Bioavailability Percent of drug administered that reaches systemic circulation. Oral/enteral is always <100% due to first pass effect. Usually 60-70%. IV always 100%.
Factors that affect bioavailability Drug form, route of administration, GI mucosa, motility, presence of food or other drugs in GI tract. Liver function**
distribution the process by which the drug becomes available to body fluids and body tissues.
Protein binding drugs attach to protein molecules and travel to site of action (mostly bind to albumin) Acts as drug reservoir. When drug is bound to protein-inactive** Unbound drug is free, active drug***. Only unbound drug able to move thru capillaries
Protein binding Potential Need to monitor pt's plasma protein and albumin levels, elderly and pediatric differences related to decrease in protein levels. Low protein levels, hypoalbuminemia increase risk for drug toxicity.
Free Drug Drug not bound to protein, active and can cause a pharmacologic response. Drugs compete are protein-binding sites and can "knock" other drugs off protein to increase free drug.
Drugs that are protein bound... have a longer duration of action
Drugs with high protein binding Have more drug interactions and drug will be released more slowly (free drug becomes available over longer time.
Pts with low protein levels Have less protein binding sites and have more free drug available, more toxicity possible, shorter duration of action
Blood brain barrier Protective cellular activity to prevent chemicals from entering brain. Lipid soluble drugs can cross. Most antibiotics not lipid soluble.
Placenta and breast milk Many drugs can easily pass through placenta-fetal risk. Many drugs secreted in milk- neonate risk.
Metabolism (biotransformation) Drugs can be metabolized in both the GI tract and liver, however, liver primary site of metabolism***. Liver disease such as cirrhosis or hepatitis with decrease metabolic processes**
Drugs are altered by enzyme activity to Become active, form active metabolism, become inactivated, become water soluble for easier excretion.
Metabolic pathways Can be overloaded by particular drugs ie acetaminophen if large dosages over short time or if several drugs using same pathway.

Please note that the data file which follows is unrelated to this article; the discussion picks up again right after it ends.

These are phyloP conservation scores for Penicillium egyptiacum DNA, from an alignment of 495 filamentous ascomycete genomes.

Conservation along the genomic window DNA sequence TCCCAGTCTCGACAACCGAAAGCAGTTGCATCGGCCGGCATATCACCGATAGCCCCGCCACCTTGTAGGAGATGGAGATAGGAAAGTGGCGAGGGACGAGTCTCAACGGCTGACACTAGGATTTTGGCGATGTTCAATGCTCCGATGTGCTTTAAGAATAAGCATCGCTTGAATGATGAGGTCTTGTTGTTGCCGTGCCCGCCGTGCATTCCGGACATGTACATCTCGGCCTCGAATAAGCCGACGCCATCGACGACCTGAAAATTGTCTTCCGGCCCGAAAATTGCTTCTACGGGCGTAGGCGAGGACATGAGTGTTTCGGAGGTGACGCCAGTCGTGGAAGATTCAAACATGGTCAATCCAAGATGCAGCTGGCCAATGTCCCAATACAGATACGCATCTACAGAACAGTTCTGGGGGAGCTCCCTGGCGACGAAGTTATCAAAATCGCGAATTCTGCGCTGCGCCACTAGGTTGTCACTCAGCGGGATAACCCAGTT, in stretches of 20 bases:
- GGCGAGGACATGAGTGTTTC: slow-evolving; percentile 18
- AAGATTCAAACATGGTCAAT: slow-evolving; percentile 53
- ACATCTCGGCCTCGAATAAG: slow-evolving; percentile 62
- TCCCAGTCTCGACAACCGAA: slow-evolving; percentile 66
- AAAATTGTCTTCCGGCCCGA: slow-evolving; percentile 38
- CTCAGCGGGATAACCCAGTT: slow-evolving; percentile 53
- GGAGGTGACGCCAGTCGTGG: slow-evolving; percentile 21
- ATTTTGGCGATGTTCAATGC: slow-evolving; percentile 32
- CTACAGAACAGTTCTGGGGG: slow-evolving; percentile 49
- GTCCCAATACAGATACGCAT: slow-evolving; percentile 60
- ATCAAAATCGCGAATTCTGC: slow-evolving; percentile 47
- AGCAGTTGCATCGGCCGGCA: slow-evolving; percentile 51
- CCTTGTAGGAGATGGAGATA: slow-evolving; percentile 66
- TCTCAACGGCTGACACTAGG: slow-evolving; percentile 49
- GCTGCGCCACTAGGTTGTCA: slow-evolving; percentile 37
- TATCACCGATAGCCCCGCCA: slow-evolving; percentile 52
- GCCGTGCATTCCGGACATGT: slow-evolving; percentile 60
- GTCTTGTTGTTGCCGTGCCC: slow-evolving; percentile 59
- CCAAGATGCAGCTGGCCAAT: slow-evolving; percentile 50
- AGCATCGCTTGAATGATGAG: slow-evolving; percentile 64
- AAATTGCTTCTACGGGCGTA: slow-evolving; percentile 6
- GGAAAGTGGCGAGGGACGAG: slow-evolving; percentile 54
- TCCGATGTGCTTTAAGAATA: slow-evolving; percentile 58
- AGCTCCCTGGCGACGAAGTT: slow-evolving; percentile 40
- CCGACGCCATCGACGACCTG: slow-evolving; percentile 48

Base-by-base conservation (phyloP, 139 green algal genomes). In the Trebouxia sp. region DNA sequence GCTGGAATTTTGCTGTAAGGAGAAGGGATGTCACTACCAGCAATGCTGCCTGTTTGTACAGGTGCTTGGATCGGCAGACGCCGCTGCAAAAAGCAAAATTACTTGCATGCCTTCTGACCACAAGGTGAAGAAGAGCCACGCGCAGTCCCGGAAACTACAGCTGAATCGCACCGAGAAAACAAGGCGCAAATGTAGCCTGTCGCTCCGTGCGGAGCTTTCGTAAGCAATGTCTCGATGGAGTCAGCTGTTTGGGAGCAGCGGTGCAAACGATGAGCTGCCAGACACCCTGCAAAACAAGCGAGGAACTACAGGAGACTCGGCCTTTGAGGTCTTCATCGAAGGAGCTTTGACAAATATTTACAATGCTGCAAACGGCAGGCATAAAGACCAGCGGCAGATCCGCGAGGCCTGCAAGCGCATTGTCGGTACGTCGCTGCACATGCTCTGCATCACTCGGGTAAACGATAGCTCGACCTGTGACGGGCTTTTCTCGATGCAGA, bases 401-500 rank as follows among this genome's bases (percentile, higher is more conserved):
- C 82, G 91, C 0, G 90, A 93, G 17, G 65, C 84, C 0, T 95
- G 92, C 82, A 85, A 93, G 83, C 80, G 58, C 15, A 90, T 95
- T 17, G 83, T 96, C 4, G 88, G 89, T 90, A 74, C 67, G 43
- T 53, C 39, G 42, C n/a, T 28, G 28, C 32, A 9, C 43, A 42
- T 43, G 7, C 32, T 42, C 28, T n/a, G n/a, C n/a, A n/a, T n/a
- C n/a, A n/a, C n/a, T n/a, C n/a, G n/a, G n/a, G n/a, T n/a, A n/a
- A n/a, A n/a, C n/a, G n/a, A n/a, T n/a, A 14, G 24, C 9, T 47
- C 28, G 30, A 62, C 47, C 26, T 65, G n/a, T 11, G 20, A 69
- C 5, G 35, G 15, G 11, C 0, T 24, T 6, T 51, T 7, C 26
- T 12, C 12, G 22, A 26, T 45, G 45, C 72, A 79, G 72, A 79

Half-life the time it takes for one half of peak drug concentration to be eliminated** 50% of drug in system. Takes 3-5 half lives to achieve steady state**
Drugs with longer half-lives Longer duration of action. Means less frequent dosing times, increased risk of danger
Excretion Kidneys- main way med is eliminated***. Monitor creatinine clearance to avoid drug toxicity. Drugs must be water soluble to be excreted via kidney. Urine ph can affect excretion. Drugs that are still protein bound can't be excreted through kidneys.
Creatinine clearance Normal 85-135 ml/min. Dosages of drugs may be decreased due to renal clearance
Pharmacogenetics effect of drug action that varies from a predicted drug response b/c of a genetic or hereditary factor. Some BP meds more effective for particular ethnic groups Some persons lack liver enzymes to metabolize anesthetic drugs. Some metabolize drugs quickly.
Placebo effect Perceived effect even though given an inactive chemical
Adverse effects/Side effects Expected, predictable effects not related to desired affect. Usually related to nonspecificity of drug***. Occur b/c drug has effects besides therapeutic effect, pt may be sensitive to drug, drug action causes other responses in body
Some adverse/side effects desirable Diphenhydramine (Benadryl)- drug is antihistamine that produces drowsiness effects, therefore used in sleep meds. Opiates cause decreased GI motility- used as antidiarrheal.
Adverse reactions More severe, not predictable, occur at normal dose, always undesirable, must be reported**
Toxic effect Damaging to organs. Monitored by drug levels. Therapeutic range. Usually kidneys and liver most effected
Drug induced Tissue and Organ Damage Skin reactions, super infections, blood dyscrasias, toxicity, altered glucose metabolism, electrolyte imbalance, sensory effects, neuro effects
TC has liver and kidney disease. He is given a med with a half life of 30 hours. You expect the duration of this med to: Increase
In the older adult and those with renal dysfunction, the creatinine clearance is usually decreased
Created by: senmark